Statistics around deafness

Statistics around deafness

  • Estimated 10 million deaf or hard of hearing people in the UK (source Action On Hearing Loss formally known as RNID)

  • There are 45,000 deaf children in the UK

  • 90% of deaf children are born to hearing parents

  • 40% of deaf children have additional needs.

  • Four babies are born deaf every day.


Activity2

Activity

Describing deafness

In groups put the terms into two separate categories

  • “Acceptable” terms

  • “Unacceptable” terms


Activity3

Activity

  • Acceptable

  • Profoundly deaf

  • Deafened

  • Deaf people

  • Totally deaf

  • Partially deaf

  • Hard of hearing

  • Terms that some people find offensive

  • Hearing loss

  • Hearing impaired

  • Disabled

  • Unacceptable

  • The deaf

  • Deaf and dumb

  • Deaf and mute

  • Deafie

  • Deafo


Ndcs description of deafness

NDCS’ description of deafness

“NDCS uses the term ‘deaf’ to mean all types of deafness, including temporary deafness such as glue ear.”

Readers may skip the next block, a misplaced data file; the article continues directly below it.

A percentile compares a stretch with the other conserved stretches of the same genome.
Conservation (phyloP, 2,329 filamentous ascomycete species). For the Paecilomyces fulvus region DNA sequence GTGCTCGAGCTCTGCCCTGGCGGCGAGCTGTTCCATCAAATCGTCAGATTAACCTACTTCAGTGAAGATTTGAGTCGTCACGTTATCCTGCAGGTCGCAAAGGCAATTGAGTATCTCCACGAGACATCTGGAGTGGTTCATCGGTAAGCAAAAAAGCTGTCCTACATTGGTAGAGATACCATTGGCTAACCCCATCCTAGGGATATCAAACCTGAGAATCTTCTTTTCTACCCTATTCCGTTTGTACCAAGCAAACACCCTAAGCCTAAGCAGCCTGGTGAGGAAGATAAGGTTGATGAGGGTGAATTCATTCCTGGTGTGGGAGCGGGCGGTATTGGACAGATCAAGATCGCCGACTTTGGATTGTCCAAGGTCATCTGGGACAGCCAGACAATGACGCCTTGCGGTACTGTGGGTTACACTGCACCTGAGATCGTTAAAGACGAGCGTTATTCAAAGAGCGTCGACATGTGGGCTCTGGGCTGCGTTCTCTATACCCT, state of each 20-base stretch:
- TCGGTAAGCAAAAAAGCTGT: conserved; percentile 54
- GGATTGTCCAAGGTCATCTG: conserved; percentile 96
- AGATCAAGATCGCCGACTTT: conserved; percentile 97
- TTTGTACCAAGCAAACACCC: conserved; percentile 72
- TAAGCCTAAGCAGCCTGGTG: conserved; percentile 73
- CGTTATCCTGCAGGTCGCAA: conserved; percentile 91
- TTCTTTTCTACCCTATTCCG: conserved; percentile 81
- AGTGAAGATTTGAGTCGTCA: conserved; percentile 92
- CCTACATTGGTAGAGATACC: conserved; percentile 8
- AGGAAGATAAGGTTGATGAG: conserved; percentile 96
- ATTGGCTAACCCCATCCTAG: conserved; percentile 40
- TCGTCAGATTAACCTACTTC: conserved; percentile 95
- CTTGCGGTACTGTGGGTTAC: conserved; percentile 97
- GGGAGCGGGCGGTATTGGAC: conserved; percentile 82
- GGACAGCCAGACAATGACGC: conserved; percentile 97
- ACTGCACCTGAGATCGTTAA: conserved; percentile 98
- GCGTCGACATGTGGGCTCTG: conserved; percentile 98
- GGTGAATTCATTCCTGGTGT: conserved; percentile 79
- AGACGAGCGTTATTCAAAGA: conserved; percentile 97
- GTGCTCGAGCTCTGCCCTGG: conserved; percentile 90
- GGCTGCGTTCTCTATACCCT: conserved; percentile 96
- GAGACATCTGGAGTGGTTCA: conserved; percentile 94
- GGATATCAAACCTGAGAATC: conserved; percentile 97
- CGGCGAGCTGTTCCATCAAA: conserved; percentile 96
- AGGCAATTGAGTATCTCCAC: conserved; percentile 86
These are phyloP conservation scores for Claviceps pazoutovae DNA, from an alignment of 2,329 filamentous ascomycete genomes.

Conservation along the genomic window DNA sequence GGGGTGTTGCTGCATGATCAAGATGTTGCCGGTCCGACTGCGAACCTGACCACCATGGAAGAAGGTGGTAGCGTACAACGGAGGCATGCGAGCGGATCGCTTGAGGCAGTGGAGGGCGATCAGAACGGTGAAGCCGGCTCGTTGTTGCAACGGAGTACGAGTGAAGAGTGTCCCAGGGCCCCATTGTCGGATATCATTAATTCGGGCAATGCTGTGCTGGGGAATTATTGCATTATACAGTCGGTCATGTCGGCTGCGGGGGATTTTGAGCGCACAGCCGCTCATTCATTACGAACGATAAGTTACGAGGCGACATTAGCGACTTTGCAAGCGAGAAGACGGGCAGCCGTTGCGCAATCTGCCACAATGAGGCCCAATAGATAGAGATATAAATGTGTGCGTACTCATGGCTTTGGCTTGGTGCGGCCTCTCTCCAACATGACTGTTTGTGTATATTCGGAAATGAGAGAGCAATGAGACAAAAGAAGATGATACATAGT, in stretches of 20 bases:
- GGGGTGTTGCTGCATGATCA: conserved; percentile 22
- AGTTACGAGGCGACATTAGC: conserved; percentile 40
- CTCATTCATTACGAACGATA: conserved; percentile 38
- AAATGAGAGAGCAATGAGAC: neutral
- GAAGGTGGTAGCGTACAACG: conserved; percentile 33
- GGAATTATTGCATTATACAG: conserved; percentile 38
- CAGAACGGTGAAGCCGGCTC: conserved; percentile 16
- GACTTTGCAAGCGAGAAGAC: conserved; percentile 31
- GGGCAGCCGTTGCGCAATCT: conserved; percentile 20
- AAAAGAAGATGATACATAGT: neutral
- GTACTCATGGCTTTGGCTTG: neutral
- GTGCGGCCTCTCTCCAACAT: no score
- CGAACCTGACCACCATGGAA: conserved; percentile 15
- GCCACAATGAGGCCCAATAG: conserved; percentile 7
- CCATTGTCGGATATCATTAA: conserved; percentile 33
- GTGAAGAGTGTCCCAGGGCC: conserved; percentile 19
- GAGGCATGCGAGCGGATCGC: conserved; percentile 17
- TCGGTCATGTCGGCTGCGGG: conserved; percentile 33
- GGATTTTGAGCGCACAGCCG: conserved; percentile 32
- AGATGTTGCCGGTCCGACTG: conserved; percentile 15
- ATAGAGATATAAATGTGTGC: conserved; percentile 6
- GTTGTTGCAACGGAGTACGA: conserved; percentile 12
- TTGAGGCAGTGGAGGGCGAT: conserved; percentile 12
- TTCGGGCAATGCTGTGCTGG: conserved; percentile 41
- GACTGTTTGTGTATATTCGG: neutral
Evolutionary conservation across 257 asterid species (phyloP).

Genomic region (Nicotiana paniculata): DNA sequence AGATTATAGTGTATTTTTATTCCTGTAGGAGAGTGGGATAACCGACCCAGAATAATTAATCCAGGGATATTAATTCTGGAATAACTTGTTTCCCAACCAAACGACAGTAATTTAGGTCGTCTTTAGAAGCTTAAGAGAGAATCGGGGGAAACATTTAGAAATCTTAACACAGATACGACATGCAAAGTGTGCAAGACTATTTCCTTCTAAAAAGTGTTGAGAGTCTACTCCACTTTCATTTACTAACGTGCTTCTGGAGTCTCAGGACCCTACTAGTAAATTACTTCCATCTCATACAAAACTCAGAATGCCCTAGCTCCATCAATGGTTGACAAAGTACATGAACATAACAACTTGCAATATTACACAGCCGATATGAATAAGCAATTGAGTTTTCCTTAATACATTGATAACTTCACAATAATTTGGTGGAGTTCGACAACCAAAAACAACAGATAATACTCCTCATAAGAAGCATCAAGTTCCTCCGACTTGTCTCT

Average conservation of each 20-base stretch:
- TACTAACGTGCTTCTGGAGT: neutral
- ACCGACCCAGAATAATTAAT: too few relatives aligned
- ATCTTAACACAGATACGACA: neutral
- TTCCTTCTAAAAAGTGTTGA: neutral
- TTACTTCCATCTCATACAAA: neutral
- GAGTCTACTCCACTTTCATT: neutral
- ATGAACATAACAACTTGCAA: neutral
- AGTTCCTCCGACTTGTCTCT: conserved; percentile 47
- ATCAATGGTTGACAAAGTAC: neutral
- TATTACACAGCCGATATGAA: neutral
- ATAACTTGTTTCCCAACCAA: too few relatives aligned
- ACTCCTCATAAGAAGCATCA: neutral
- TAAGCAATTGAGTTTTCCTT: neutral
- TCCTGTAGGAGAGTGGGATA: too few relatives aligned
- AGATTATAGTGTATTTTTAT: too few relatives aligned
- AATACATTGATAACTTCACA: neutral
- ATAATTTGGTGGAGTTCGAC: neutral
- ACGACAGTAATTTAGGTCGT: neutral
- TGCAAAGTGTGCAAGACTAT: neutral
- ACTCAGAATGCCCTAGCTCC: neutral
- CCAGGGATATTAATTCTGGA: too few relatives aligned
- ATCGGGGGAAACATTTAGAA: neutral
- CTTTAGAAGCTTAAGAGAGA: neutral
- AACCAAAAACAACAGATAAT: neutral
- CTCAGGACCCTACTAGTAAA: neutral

Remember

Remember..

  • Every person’s ability to hear is different

  • The degree of deafness in either ear can vary

  • Spend time beforehand getting to know your participants and understand precisely how much they can hear and their communication support needs


Barriers

Barriers

  • Physical

  • Social

  • Technical

  • Psychological


Making activities deaf friendly hampshire inspiring inclusion conference 2013

Communication, communication, communication


Activity4

Activity

Communication

Activities to realise and understand your communication skills


Communication methods

Communication methods